Without arguments, get updates all the mappings you have configured. ss get is also used to update the source tree with the latest version available in the repository. ss get will never modify writable files (unlike cvs, merge is never attempted for now).
To modify a file you use the checkout command:
$ ss checkout dir/test.txt
ss checkout will update the specified file/files to the latest revision, make them writable and lock the repository. Under SourceSafe only a single user at a time can have a file checked-out/locked. The “multiple-checkouts” option in SourceSafe is avoided at all costs, and isn’t used by SSU (See Future developments).
When done with editing, you can checkin the file:
$ ss checkin dir/test.txt
ss does a great job in uniforming SourceSafe interaction, but still it’s limited (due to SourceSafe limitations or development status) in some ways:
The big mayor step in the SSU 1 development should be a new (and possibly better) cooperation model for SourceSafe that removes the current “multiple checkout” limitation. Read HACKING for more details.
Note that SSU is not meant to be a fully fledged revision control system for Unix, just an aid where SourceSafe access is required. Consider switching to a better revision control system instead.
You can layer your connections through SSL, for example using OpenSSH:
$ ssh -N proxy -L 5901:server:5901
and modify ~/.ssrc to connect to localhost instead of connecting to the server directly. By using the ssh’s -C flag you can also get compression for free.
Again, note that this gives you a secure transport (for example for working off-site), not a secure server.
Some commands permit to work on older versions of files, by using either a revision number, a label or a date. The revision/label/date is simply appended to the local file name, using the appropriate symbol, forming the revision syntax:
ss cat file@milestone
prints on the standard-output the contents of file labeled at “milestone”, while:
ss label -ltest file#1
labels file at revision 1 as “test”.
A file without revision syntax, or with the special “#head” spec, always refers to the latest available revision.
Although aimed at regression testing, you can use the “check” script shipped within the distribution to perform some very basic tests on the “ss” interface.
“ss” should be installed and configured to access a virgin repository. The first argument of “check” should be a mapped inexistent directory.
Some aliases are provided for users coming from different revision systems:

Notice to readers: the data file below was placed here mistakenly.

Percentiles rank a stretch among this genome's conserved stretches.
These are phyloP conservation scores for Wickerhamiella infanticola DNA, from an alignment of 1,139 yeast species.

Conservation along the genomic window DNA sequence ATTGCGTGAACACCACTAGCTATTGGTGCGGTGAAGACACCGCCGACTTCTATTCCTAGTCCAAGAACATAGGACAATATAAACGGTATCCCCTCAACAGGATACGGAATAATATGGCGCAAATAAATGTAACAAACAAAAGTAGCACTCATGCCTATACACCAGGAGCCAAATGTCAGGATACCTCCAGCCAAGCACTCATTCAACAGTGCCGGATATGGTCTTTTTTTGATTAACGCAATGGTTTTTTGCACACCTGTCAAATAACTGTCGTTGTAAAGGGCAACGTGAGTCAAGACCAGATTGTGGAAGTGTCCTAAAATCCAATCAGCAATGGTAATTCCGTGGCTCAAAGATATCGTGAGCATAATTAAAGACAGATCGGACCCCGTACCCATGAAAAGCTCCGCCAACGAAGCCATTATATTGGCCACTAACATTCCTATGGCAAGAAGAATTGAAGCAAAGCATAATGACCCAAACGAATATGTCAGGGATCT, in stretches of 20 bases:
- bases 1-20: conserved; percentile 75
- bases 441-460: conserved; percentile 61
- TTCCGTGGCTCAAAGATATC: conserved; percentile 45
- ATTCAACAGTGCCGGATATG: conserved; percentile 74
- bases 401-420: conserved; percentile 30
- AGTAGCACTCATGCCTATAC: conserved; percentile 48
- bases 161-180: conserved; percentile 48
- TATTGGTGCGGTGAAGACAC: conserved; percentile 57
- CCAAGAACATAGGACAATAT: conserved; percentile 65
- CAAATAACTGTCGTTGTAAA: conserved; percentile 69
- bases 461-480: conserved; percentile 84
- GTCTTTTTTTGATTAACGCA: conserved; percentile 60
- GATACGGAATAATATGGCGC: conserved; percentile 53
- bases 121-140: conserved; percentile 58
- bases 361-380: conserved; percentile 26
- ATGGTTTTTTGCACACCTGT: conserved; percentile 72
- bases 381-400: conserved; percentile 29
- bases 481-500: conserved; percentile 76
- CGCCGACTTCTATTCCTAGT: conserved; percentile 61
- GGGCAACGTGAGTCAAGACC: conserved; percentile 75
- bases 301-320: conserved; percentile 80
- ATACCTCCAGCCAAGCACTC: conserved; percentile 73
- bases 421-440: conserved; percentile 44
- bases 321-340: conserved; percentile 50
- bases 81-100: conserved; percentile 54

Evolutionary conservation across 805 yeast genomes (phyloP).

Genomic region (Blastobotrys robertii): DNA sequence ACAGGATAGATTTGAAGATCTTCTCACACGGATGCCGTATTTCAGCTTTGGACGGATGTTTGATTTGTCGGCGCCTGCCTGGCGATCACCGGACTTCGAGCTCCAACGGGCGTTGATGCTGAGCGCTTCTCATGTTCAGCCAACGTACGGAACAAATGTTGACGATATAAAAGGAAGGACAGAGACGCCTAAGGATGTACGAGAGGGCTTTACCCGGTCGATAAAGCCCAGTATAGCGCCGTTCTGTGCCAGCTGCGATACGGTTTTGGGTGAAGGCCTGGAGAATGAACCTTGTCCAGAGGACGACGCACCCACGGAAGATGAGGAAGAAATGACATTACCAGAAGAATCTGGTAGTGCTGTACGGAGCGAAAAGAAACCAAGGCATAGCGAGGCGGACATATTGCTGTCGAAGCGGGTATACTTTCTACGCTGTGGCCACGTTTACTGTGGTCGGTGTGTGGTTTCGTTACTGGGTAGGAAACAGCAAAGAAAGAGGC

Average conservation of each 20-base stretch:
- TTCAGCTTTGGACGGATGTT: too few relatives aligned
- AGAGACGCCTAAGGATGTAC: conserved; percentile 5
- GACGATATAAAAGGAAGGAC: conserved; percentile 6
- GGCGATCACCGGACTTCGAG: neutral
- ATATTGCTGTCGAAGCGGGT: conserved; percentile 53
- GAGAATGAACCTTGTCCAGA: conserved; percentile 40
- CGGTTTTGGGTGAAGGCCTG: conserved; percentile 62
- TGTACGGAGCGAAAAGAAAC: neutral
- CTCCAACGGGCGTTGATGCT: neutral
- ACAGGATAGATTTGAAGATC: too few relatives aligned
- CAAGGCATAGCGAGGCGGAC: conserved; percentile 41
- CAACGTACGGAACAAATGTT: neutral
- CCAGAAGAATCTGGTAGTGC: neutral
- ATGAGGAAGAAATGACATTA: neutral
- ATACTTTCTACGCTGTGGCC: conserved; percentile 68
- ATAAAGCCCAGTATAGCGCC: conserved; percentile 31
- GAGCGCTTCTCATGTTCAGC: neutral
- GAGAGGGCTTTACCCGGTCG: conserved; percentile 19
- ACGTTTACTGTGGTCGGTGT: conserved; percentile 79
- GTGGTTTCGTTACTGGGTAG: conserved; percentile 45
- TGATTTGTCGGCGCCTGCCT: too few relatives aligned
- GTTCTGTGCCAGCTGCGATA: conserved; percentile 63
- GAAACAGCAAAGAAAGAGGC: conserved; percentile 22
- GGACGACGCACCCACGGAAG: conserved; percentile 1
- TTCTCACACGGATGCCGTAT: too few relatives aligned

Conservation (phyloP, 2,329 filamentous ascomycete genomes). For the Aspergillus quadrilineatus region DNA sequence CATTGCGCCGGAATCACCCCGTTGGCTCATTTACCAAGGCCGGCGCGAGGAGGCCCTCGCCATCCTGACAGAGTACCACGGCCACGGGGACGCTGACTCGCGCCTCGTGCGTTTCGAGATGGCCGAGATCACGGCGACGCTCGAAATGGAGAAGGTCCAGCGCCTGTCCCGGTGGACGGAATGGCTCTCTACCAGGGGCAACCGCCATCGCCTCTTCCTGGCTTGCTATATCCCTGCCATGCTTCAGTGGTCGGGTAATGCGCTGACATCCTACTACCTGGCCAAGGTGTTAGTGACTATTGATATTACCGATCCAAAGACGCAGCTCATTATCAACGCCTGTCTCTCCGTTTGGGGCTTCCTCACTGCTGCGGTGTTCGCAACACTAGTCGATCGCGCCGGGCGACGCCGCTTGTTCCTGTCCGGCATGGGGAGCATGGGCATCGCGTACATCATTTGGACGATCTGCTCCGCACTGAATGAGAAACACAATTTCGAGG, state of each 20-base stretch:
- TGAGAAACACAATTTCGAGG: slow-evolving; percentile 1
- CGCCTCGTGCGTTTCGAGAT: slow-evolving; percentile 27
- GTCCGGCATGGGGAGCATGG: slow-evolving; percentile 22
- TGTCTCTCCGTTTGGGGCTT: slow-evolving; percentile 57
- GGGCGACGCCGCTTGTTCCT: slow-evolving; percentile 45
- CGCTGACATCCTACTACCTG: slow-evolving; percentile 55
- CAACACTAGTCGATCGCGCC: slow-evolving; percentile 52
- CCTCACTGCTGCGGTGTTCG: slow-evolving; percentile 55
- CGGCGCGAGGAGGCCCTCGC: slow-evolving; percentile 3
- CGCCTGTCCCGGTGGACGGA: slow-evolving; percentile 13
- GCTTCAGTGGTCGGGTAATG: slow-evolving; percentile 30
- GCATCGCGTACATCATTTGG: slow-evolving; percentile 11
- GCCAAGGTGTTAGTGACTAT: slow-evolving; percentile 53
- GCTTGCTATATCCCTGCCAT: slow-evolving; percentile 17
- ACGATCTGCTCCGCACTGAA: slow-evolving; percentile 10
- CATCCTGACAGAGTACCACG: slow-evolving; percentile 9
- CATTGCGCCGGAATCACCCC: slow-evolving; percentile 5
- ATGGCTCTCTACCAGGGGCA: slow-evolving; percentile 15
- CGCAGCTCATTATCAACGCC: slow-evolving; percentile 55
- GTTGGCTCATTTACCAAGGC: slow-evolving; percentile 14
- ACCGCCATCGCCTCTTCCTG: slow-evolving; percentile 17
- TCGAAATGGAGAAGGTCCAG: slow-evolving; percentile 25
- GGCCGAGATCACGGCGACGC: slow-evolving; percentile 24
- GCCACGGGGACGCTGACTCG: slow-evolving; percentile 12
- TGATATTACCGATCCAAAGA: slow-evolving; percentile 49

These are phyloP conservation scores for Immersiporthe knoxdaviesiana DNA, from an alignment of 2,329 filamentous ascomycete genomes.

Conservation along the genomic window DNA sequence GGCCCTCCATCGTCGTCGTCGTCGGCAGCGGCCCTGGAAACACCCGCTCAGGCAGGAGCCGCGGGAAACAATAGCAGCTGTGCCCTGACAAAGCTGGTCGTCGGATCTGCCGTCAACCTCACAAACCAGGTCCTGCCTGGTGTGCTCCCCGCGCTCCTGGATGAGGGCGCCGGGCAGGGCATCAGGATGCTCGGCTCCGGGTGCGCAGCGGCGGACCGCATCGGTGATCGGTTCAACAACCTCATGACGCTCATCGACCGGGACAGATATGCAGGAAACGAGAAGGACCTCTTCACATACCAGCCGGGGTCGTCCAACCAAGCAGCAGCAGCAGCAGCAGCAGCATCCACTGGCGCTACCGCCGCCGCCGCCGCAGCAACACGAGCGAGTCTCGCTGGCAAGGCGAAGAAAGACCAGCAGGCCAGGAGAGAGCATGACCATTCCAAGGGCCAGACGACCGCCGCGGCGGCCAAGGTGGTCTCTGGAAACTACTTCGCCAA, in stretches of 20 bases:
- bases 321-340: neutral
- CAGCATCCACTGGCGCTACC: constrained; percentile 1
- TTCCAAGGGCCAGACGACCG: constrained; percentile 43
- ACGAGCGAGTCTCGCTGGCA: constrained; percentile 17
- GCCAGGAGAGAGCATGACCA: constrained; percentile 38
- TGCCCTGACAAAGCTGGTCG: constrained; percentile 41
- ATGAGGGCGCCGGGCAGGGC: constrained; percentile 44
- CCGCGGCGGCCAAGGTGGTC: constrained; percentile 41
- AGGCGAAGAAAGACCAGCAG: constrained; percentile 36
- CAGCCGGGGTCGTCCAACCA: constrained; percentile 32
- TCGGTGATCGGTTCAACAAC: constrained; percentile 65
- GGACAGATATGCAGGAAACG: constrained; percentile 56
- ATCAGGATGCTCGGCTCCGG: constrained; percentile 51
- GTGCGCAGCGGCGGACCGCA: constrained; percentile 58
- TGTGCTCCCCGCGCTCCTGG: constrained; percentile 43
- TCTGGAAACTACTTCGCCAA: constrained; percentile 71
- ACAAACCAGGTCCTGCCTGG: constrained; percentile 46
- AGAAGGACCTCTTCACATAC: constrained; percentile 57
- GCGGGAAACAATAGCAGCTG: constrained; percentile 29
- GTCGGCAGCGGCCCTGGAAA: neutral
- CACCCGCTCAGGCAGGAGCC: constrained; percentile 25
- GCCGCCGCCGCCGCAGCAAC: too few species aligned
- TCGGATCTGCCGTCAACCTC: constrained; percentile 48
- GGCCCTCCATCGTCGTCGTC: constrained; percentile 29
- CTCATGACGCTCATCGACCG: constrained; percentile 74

These are just mere aliases however: flags/syntax doesn’t change.
get/checkin/checkout use one-letter messages to inform you about state changes of your tree when operating:
|?:||File skipped (no remote file).|
|O:||File opened locally/no remote changes.|
|0:||Command completed successfully. Only in diff/diff2: no differences.|
|1:||Only in diff/diff2: some differences.|
|2:||Error or incomplete execution.|
SSU is located at https://www.thregr.org/~wavexx/software/ssu/ and distributed under the terms of the GNU LGPL license without any warranty. SSU is copyright(c) 2005-2007 of Yuri D’Elia <email@example.com>.
If you’re used to CVS, SubVersion or other serious revision control systems and started to work with SSU recently, here’s some useful tips to circumvent SourceSafe limitations (and more):
When doing the same operations on several files (like get), recursive modes are generally faster on slow links: for example it’s faster to do ss get . than ss get *.
A file revision cannot be labeled twice in SourceSafe; SSU inherits the same limitation and prevents you from removing the old label. However SourceSafe permits to label directories, directories have a version number assigned at each file change and child entries inherits the label. Thus always label directories when possible.
Deleting the same file/project twice in SourceSafe irreversibly destroys history. For this reason “ssserv” intentionally avoids destructive operations: “projects” are never really deleted and “add” tries to recover files instead of creating new ones. As a result (by default) SSU users cannot perform destructive operations. However as empty repository directories are not shown nor deleted, adding a file over an empty directory with the same name will trigger a “file already exists” error to user’s surprise.
To revert a file to an old version first checkout the file, retrieve the old version into the new one, and then checkin again:
ss co file ss cat file#oldversion > file ss ci -c 'reverting new changes' file
To move a file across directories simply copy/add/remove it. There’s really no better way. SourceSafe somewhat supports renaming a file and/or moving a directory into another, but there’s no track of the change and the operation could result in another history loss.
A file was just deleted from the repository, you wanted to know why but now “history” tells nothing more than what you already know. Check the history of the parent directory for some more clue.
When importing for the first time many new source files into the repository, you can consider switching off “AUTOREC” for greater performance.